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Sounding Off

A Punter's Eye View

Musician, ‘superstar’ and SOS contributor Tony Hastings has a right old go at equipment manufacturers and music shops.

I am a punter. Like most people who read this magazine, I get excited by new products. I even occasionally end my articles with that hackneyed old phrase "it was so good I'm thinking of buying one," and honestly mean it. Even though I am in a slightly more informed position than most because of my contacts within the industry and working for Sound On Sound, I still suffer from 'when are they going to get it into the shops-itus?!' Which brings me to why I am sounding off.

Since the demise of instruments with names like 'Mini Moog', 'Odyssey', 'Prophet', 'Jupiter', and the advent of numbers like '7', '106', '900' - each preceded with a suitably hi-tech combination of letters such as DX, JXP, etc - it appears that manufacturers have decided that a product no longer needs a particularly long lifespan and that the anonymity of a series of ascending numbers will fool us all into selling the 'hot product' we bought only yesterday to buy the new 'mega product' that we are going to see tomorrow. The only problem is that we have known about the new DJXSP 800 for months, and yet the only one in the country is being passed around various magazines for review - like schoolboys passing an illicit cigarette around behind the bike sheds. Sometimes it's as much as a year before the product is readily available, by which time we are all really frustrated and have probably bought something else instead!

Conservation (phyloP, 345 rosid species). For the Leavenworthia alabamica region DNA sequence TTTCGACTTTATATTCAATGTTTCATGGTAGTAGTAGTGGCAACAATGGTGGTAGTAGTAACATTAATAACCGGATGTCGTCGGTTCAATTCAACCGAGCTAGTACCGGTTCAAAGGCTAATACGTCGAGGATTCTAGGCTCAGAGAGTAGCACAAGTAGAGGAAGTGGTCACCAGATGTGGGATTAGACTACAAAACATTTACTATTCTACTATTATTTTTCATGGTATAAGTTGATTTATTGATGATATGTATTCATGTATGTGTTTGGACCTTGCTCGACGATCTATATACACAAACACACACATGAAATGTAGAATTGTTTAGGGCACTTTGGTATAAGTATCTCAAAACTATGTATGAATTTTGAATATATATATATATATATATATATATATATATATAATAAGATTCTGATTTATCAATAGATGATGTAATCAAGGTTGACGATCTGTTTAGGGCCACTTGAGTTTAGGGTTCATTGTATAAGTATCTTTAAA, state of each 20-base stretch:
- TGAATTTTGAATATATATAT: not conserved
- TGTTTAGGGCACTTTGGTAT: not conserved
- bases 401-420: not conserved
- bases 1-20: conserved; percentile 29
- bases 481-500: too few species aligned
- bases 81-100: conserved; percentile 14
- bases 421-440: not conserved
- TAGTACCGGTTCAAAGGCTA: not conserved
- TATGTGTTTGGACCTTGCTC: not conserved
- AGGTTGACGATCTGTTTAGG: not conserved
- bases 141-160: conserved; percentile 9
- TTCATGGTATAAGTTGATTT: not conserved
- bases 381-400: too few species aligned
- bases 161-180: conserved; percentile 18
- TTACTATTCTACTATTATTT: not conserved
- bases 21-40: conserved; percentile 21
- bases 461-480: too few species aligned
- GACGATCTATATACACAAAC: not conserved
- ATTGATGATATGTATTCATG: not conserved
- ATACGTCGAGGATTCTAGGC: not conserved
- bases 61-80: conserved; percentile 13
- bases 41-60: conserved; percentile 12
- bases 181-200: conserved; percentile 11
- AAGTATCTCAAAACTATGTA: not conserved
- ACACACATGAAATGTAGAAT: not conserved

For the large manufacturers this may not be such a problem, but for smaller producers it can put them out of business. Yet by virtue of the way new equipment information is used to stimulate the market, everyone is forced into releasing details of their latest plans way ahead of actual production dates.